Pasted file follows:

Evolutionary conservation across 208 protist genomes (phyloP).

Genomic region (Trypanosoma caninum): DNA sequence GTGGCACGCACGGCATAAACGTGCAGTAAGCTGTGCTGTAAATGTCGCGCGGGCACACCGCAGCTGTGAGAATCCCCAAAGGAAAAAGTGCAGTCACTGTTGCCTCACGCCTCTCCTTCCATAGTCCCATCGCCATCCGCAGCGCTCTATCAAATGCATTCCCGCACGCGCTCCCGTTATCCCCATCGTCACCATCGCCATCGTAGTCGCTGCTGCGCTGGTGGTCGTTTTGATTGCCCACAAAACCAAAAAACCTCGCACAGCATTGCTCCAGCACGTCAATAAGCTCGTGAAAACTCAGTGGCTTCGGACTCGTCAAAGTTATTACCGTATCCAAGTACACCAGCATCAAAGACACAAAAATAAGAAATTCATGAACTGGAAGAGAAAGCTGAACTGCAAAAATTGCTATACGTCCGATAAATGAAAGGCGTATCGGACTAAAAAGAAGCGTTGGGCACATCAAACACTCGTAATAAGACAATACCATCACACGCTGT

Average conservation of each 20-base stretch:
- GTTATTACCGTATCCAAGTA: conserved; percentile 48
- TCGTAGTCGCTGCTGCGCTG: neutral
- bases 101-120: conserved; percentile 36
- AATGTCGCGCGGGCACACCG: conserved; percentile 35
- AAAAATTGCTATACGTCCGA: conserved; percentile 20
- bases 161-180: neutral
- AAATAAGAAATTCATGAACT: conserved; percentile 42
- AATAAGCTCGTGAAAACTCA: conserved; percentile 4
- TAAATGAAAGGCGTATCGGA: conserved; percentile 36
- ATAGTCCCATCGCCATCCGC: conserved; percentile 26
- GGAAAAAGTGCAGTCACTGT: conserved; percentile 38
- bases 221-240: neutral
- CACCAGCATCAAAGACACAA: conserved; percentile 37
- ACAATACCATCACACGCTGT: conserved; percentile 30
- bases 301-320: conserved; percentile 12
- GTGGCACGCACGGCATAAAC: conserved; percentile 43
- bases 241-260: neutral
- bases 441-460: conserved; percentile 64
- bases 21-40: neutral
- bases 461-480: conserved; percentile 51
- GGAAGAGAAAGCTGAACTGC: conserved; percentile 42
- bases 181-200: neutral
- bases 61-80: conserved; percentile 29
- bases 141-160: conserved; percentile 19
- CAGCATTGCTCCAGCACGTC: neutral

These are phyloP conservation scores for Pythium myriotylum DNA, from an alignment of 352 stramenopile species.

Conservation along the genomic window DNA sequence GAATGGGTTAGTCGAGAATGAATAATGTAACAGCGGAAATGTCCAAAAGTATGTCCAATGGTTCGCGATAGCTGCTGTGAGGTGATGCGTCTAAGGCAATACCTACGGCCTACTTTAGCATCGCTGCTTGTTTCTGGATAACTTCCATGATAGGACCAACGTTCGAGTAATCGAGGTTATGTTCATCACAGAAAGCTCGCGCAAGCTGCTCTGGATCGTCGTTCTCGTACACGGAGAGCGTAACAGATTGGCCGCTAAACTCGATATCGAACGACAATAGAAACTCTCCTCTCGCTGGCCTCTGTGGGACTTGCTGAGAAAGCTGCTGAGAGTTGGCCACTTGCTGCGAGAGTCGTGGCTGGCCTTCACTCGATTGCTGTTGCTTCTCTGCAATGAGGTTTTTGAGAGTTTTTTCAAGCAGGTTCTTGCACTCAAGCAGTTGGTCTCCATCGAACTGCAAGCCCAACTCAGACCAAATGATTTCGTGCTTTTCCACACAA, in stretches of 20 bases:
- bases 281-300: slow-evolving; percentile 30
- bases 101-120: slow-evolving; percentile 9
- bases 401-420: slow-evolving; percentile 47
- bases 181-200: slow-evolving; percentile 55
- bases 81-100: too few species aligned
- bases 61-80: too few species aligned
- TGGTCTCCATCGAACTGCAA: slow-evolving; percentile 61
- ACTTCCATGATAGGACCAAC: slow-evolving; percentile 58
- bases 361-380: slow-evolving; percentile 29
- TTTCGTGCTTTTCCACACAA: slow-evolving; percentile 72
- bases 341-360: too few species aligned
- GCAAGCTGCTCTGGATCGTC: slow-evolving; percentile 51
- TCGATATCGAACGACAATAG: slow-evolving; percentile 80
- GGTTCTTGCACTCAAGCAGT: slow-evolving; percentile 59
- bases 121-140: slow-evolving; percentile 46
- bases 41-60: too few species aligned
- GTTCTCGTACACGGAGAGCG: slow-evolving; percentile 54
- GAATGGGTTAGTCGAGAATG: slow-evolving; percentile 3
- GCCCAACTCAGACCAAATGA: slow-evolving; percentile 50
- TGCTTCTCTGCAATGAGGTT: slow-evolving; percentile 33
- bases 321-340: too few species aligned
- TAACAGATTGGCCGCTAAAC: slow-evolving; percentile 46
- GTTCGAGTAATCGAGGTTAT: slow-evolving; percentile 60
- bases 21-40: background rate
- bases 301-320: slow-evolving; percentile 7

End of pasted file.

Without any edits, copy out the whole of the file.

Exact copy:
Evolutionary conservation across 208 protist genomes (phyloP).

Genomic region (Trypanosoma caninum): DNA sequence GTGGCACGCACGGCATAAACGTGCAGTAAGCTGTGCTGTAAATGTCGCGCGGGCACACCGCAGCTGTGAGAATCCCCAAAGGAAAAAGTGCAGTCACTGTTGCCTCACGCCTCTCCTTCCATAGTCCCATCGCCATCCGCAGCGCTCTATCAAATGCATTCCCGCACGCGCTCCCGTTATCCCCATCGTCACCATCGCCATCGTAGTCGCTGCTGCGCTGGTGGTCGTTTTGATTGCCCACAAAACCAAAAAACCTCGCACAGCATTGCTCCAGCACGTCAATAAGCTCGTGAAAACTCAGTGGCTTCGGACTCGTCAAAGTTATTACCGTATCCAAGTACACCAGCATCAAAGACACAAAAATAAGAAATTCATGAACTGGAAGAGAAAGCTGAACTGCAAAAATTGCTATACGTCCGATAAATGAAAGGCGTATCGGACTAAAAAGAAGCGTTGGGCACATCAAACACTCGTAATAAGACAATACCATCACACGCTGT

Average conservation of each 20-base stretch:
- GTTATTACCGTATCCAAGTA: conserved; percentile 48
- TCGTAGTCGCTGCTGCGCTG: neutral
- bases 101-120: conserved; percentile 36
- AATGTCGCGCGGGCACACCG: conserved; percentile 35
- AAAAATTGCTATACGTCCGA: conserved; percentile 20
- bases 161-180: neutral
- AAATAAGAAATTCATGAACT: conserved; percentile 42
- AATAAGCTCGTGAAAACTCA: conserved; percentile 4
- TAAATGAAAGGCGTATCGGA: conserved; percentile 36
- ATAGTCCCATCGCCATCCGC: conserved; percentile 26
- GGAAAAAGTGCAGTCACTGT: conserved; percentile 38
- bases 221-240: neutral
- CACCAGCATCAAAGACACAA: conserved; percentile 37
- ACAATACCATCACACGCTGT: conserved; percentile 30
- bases 301-320: conserved; percentile 12
- GTGGCACGCACGGCATAAAC: conserved; percentile 43
- bases 241-260: neutral
- bases 441-460: conserved; percentile 64
- bases 21-40: neutral
- bases 461-480: conserved; percentile 51
- GGAAGAGAAAGCTGAACTGC: conserved; percentile 42
- bases 181-200: neutral
- bases 61-80: conserved; percentile 29
- bases 141-160: conserved; percentile 19
- CAGCATTGCTCCAGCACGTC: neutral

These are phyloP conservation scores for Pythium myriotylum DNA, from an alignment of 352 stramenopile species.

Conservation along the genomic window DNA sequence GAATGGGTTAGTCGAGAATGAATAATGTAACAGCGGAAATGTCCAAAAGTATGTCCAATGGTTCGCGATAGCTGCTGTGAGGTGATGCGTCTAAGGCAATACCTACGGCCTACTTTAGCATCGCTGCTTGTTTCTGGATAACTTCCATGATAGGACCAACGTTCGAGTAATCGAGGTTATGTTCATCACAGAAAGCTCGCGCAAGCTGCTCTGGATCGTCGTTCTCGTACACGGAGAGCGTAACAGATTGGCCGCTAAACTCGATATCGAACGACAATAGAAACTCTCCTCTCGCTGGCCTCTGTGGGACTTGCTGAGAAAGCTGCTGAGAGTTGGCCACTTGCTGCGAGAGTCGTGGCTGGCCTTCACTCGATTGCTGTTGCTTCTCTGCAATGAGGTTTTTGAGAGTTTTTTCAAGCAGGTTCTTGCACTCAAGCAGTTGGTCTCCATCGAACTGCAAGCCCAACTCAGACCAAATGATTTCGTGCTTTTCCACACAA, in stretches of 20 bases:
- bases 281-300: slow-evolving; percentile 30
- bases 101-120: slow-evolving; percentile 9
- bases 401-420: slow-evolving; percentile 47
- bases 181-200: slow-evolving; percentile 55
- bases 81-100: too few species aligned
- bases 61-80: too few species aligned
- TGGTCTCCATCGAACTGCAA: slow-evolving; percentile 61
- ACTTCCATGATAGGACCAAC: slow-evolving; percentile 58
- bases 361-380: slow-evolving; percentile 29
- TTTCGTGCTTTTCCACACAA: slow-evolving; percentile 72
- bases 341-360: too few species aligned
- GCAAGCTGCTCTGGATCGTC: slow-evolving; percentile 51
- TCGATATCGAACGACAATAG: slow-evolving; percentile 80
- GGTTCTTGCACTCAAGCAGT: slow-evolving; percentile 59
- bases 121-140: slow-evolving; percentile 46
- bases 41-60: too few species aligned
- GTTCTCGTACACGGAGAGCG: slow-evolving; percentile 54
- GAATGGGTTAGTCGAGAATG: slow-evolving; percentile 3
- GCCCAACTCAGACCAAATGA: slow-evolving; percentile 50
- TGCTTCTCTGCAATGAGGTT: slow-evolving; percentile 33
- bases 321-340: too few species aligned
- TAACAGATTGGCCGCTAAAC: slow-evolving; percentile 46
- GTTCGAGTAATCGAGGTTAT: slow-evolving; percentile 60
- bases 21-40: background rate
- bases 301-320: slow-evolving; percentile 7